The book “Voluntariado Digital“, published in 2014 in Brazil by Monica Beatriz Galiano working with Fundação Telefônica Vivo, offers a broad-based overview of the potential offered by digital technologies to reinvigorate volunteering. The book interprets individual initiatives in digital volunteering in the context of broad social changes and new ways of living and working occasioned by digital technologies. It draws on ideas of the hyperconnected society and the cyborg to signal a sense of transformation in the way that we relate to one another and to technologies and interprets digital volunteering as both a response to and component of this wider set of transformations. For non-Portuguese speakers, the overview of the book offered by the author in a YouTube webcast produced by the International Association for Volunteer Effort is a useful resource. The book has four main chapters: connected society – living in networks; technology – we are the cyborgs; mobility – a contemporary question; and solidarity and volunteering in the digital age. In preparing this overview of digital volunteering 100 initiatives around the world were reviewed. In the webcast the author’s concluding reflections include the observation that digital initiatives add value: the combination of in person and online volunteering making for a stronger social impact and potentially reinforcing commitment and collectivity within global society. An increasing blurring of boundaries between traditional kinds of volunteer work and new kinds of activism is also noted. The message is a positive one, viewing the new technologies as an “engine of citizenship”, although the technology is seen as an ally to be enrolled and a resource to be deployed, rather than a force that inevitably leads to a good outcome unless the right social conditions, and the “solidarity impulse” within the volunteers are already there.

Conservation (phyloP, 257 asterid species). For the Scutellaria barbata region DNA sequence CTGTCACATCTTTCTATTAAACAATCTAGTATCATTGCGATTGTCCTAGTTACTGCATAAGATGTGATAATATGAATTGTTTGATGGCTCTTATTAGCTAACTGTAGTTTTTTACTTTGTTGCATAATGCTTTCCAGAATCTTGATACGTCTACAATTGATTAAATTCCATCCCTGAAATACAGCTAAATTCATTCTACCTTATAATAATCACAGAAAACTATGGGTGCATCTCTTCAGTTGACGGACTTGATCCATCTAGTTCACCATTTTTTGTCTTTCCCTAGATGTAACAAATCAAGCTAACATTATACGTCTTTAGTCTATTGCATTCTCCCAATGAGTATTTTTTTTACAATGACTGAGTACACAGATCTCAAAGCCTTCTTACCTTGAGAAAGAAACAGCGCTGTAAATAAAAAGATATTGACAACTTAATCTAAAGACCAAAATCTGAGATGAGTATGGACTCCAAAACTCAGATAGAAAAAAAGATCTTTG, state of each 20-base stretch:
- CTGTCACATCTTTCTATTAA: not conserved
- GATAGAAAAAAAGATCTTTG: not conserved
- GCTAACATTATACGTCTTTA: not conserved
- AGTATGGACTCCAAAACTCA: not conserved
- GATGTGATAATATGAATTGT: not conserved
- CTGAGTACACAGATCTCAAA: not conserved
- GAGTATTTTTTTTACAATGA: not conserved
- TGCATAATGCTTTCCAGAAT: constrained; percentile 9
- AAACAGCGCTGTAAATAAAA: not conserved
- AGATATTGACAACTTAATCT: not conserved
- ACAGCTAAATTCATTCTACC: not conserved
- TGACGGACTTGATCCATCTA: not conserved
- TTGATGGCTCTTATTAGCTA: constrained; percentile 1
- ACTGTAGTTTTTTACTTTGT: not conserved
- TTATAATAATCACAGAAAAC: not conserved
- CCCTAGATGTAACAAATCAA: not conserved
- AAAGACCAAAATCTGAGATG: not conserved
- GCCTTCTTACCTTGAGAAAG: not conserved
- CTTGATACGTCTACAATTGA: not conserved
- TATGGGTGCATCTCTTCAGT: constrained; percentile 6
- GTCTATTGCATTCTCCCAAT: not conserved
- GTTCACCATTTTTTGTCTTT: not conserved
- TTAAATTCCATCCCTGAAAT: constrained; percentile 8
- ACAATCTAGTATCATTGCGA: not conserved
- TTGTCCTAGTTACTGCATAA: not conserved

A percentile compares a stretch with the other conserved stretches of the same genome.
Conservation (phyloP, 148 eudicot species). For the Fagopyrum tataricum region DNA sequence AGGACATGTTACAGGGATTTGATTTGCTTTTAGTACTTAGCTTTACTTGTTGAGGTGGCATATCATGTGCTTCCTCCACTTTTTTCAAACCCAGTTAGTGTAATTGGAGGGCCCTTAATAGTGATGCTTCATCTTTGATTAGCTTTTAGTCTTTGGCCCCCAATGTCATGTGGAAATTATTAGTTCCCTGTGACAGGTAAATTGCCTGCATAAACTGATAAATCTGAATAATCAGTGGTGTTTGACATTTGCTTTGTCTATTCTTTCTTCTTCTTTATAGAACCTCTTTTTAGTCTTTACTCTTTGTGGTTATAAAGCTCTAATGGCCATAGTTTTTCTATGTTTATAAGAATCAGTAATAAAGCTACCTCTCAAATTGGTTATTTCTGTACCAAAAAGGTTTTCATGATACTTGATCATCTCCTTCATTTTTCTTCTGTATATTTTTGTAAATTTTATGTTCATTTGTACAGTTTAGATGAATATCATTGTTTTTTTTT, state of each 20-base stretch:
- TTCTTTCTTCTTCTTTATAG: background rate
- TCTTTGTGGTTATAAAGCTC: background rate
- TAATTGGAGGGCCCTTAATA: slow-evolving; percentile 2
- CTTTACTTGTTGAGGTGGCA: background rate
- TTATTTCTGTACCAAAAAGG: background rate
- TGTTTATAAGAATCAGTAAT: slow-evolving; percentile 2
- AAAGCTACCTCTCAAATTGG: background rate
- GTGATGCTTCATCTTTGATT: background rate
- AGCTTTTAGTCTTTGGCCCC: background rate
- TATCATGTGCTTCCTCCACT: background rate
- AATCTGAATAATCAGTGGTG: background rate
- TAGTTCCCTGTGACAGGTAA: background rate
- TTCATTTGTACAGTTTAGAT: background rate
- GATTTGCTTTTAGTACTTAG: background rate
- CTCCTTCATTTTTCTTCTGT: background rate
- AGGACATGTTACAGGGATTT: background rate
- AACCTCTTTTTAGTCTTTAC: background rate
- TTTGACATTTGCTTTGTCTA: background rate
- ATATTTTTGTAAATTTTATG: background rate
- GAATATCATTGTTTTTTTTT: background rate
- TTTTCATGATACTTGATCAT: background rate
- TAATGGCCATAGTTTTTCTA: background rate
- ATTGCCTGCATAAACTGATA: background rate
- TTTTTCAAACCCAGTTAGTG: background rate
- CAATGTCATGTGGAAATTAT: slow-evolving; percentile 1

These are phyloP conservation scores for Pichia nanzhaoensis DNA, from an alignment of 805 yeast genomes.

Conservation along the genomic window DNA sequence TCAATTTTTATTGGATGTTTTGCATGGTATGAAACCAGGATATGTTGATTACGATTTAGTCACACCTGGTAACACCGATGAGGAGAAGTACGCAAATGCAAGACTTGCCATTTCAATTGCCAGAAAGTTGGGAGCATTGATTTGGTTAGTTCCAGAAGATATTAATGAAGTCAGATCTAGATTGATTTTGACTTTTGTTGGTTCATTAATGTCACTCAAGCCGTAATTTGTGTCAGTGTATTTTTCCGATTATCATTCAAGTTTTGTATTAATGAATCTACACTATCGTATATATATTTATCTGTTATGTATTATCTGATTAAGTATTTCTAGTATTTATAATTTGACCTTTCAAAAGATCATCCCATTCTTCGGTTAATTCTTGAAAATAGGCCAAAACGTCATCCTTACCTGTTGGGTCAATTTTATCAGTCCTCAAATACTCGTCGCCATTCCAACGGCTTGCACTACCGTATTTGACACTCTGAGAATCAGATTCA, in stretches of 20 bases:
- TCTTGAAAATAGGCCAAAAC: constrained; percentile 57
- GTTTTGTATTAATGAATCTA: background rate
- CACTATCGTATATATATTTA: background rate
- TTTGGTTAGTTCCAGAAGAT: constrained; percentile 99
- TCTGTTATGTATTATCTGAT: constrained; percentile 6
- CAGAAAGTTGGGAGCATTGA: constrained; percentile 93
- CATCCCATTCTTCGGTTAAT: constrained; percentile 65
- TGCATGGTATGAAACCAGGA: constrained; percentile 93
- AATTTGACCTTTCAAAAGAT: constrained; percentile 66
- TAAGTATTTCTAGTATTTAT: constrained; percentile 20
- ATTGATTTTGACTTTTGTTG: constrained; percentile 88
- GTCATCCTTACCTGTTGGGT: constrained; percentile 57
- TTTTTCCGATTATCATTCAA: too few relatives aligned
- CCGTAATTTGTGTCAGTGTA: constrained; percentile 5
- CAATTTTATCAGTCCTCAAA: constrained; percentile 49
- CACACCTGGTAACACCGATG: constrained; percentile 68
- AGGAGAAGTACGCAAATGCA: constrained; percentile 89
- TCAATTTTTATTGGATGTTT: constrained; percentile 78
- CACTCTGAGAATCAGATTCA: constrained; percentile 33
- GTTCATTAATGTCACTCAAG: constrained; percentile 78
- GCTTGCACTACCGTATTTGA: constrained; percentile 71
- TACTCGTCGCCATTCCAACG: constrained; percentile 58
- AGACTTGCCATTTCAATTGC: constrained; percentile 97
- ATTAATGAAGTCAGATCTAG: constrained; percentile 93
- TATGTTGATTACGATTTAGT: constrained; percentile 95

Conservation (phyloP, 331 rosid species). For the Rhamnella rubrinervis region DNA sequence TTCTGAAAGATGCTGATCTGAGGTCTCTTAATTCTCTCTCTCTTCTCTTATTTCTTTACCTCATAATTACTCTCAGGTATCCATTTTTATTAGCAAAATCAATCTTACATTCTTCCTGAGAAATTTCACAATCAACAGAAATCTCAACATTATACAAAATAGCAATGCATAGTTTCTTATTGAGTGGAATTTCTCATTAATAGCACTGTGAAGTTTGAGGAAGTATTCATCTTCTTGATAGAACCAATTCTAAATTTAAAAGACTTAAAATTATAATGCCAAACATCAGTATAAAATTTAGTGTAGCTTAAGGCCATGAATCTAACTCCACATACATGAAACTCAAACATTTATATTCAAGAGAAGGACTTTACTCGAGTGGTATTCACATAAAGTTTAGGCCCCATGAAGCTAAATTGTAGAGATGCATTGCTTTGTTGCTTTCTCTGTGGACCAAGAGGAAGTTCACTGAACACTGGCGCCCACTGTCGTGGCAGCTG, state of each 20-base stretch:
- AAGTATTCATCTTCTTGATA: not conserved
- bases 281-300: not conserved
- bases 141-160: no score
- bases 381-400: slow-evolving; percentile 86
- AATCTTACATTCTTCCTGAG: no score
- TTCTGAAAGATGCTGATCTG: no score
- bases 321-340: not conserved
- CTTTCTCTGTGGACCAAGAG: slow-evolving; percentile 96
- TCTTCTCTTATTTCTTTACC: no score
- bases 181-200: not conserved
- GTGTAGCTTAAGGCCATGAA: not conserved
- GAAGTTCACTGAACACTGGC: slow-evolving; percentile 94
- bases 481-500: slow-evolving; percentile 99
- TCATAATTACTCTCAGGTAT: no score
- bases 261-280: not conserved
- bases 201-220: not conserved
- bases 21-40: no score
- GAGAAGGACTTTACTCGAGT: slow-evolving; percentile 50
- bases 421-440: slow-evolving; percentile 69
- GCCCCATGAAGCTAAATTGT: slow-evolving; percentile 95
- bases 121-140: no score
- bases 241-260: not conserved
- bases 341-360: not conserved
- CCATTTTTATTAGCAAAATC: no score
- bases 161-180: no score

A recently published article offers a rare example of ethnographic research into the lived experience of being a volunteer, and makes the case for recognising volunteering as a site of frustration as well as fulfilment. Sheptak Jr and Menaker report on an ethnographic study among long-term volunteers within a sports organization. Even though this group were often highly motivated and gave considerable commitment of time and effort, frustration emerged as a key theme in interviews and fieldwork. Some of this frustration related to the ability to complete the task at hand. Another aspect of frustration that proved key, however, was the frustration that related to the social aspects of volunteering. According to Sheptak Jr and Menaker (2015):
“Due to the emotional nature and the role of personal perception, social frustration is in many ways more complex than task frustration. Social frustration is the sense of social relevance that the volunteer experiences during and after the volunteer experience. This feeling of social relevance can occur on a number of levels and include experiences such as a feeling of belongingness and importance, accomplishment and recognition, clarity of communication, and feeling good about what you are doing. When volunteers feel that the organization or the other volunteers do not value their contribution, they begin to question their personal worth (in this volunteer situation) and whether this is a good use of their time.”
The authors note that further research in different contexts of voluntary work is needed, to explore how these experiences of frustration play out elsewhere. For us, it prompts a set of questions about the potential for social media to offset some of the social frustrations of volunteering. Are volunteers who communicate via social media alongside their face-to-face volunteering activities likely to feel more connected, with the organization and with one another? Would they experience less social frustration? Would they value their contributions more highly and feel better about what they do?